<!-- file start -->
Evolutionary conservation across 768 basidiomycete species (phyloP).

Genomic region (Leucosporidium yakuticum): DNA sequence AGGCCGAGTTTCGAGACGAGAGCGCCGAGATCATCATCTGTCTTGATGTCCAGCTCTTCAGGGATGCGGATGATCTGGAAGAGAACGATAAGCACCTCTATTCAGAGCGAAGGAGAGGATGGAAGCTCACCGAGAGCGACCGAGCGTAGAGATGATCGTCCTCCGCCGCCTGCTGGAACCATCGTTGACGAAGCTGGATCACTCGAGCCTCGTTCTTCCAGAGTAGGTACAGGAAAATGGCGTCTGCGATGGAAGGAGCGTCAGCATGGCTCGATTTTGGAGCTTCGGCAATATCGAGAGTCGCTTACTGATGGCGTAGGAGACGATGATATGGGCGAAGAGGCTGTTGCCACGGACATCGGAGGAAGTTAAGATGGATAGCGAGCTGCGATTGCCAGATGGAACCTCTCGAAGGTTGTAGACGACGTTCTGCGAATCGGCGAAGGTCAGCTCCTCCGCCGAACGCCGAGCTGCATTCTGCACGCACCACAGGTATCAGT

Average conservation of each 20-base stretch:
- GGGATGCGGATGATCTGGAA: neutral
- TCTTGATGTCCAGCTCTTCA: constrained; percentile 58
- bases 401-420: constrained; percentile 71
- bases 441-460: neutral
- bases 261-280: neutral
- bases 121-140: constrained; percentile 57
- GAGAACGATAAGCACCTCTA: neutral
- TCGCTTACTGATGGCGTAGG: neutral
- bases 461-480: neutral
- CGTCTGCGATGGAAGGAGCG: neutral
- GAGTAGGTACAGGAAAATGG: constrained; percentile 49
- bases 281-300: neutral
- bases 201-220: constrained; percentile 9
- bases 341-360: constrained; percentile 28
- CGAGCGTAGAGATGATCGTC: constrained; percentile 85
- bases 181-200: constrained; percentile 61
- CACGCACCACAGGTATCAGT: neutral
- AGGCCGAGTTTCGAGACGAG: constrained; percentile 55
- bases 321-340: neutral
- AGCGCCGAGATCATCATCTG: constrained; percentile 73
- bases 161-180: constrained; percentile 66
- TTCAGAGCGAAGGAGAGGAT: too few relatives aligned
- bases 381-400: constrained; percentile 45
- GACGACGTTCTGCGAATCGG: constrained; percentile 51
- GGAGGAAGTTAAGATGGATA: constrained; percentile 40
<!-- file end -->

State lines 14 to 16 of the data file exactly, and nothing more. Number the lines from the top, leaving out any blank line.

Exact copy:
- GAGTAGGTACAGGAAAATGG: constrained; percentile 49
- bases 281-300: neutral
- bases 201-220: constrained; percentile 9